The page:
7 December 2011

Jerusalem at the Apollo Theatre

The long list of 5-star reviews made seeing Jerusalem an obvious choice. Having done so I am not sure what the other reviewers saw.

Yes it is good but I am not convinced that it is that good but let's start by saying what it is.

Jerusalem is Shameless set in Dale Farm.

Johnny Byron is lives in a caravan where he holds wild parties, sells drugs and holds court over a mixed group of other people living on the edge of society. "No hopers" may be a cruel but accurate description.

 All the action, such as it is, takes place in and around the caravan in the woods. Having just one scene to play with means that the set designers can go to town, and they did. The caravan is surrounded by thick trees, the yard is appropriately cluttered, a large water tank keeps the beers cool and chickens scratch around under the caravan.

The large cast of secondary characters (they are all secondary to Johnny Byron, despite being strong characters in their own right and are all portrayed by good actors) comes and goes and through their banter we learn more about them and a lot more about Johnny's past, present and possible future.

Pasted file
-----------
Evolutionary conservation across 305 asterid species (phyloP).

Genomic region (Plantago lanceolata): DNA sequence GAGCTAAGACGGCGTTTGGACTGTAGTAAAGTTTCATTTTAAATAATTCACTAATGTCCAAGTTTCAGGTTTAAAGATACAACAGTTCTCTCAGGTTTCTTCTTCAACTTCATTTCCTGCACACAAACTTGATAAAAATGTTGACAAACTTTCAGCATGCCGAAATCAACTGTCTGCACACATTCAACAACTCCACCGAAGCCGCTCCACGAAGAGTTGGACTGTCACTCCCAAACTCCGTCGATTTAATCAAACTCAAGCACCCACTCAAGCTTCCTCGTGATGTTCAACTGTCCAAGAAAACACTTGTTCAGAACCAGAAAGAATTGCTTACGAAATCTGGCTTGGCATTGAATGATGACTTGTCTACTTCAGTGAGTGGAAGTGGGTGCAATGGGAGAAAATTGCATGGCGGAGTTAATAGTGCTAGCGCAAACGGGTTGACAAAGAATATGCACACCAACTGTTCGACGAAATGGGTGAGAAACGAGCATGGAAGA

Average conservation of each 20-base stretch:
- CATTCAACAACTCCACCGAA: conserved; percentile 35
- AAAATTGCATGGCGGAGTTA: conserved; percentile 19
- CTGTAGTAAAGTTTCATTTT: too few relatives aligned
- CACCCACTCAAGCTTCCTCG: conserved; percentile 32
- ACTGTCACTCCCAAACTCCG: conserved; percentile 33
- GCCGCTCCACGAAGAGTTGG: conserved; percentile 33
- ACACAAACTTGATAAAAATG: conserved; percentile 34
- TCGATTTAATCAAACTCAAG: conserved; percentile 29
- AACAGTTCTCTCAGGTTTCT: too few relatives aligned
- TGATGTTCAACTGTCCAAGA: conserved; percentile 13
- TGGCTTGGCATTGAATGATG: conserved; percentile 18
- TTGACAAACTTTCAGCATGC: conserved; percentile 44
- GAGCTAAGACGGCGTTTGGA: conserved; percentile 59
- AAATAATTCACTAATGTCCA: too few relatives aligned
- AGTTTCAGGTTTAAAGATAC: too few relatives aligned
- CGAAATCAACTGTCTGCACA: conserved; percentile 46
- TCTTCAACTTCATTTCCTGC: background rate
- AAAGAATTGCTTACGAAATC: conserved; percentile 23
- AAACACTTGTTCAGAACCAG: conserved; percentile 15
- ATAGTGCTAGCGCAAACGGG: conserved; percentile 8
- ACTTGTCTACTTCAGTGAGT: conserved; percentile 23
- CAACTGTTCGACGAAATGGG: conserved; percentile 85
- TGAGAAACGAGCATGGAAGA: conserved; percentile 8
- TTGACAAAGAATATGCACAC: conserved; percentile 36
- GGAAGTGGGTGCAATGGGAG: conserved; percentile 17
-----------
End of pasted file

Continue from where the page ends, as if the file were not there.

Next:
There are some plot lines but these hardly matter, what engages us is the dialogue. And a word of warning here, the language is very strong throughout.

The mood changes as we discover more about the situation. At first the impression is of a lovable Gypsy living the hippie dream (free love and drugs) who draws kindred spirits to him but there are some dark moments too with, just to name a few, a missing child, a broken marriage and a few acts of cruelty. We also have a heady mix of humour and hope to add to the concoction.

The mood-swings keep us guessing whether we are heading towards a happy or a sad ending until we realise that does not matter either, just as we do not need Godot to arrive to make that play work.

The ending that we are led to reminded me of The Lady or The Tiger except here the choice is between bulldozers and giants. My money is on the bulldozers, but that's just a guess.

The play is all about Johnny Byron and its abiding strength is Mark Rylance's magnificent performance in that role. We care for him, are jealous of him and are shocked by him.

Jerusalem grips and enthrals you and showers you with a mix of strong emotions. It's both a draining and a rewarding experience, which is entirely appropriate.

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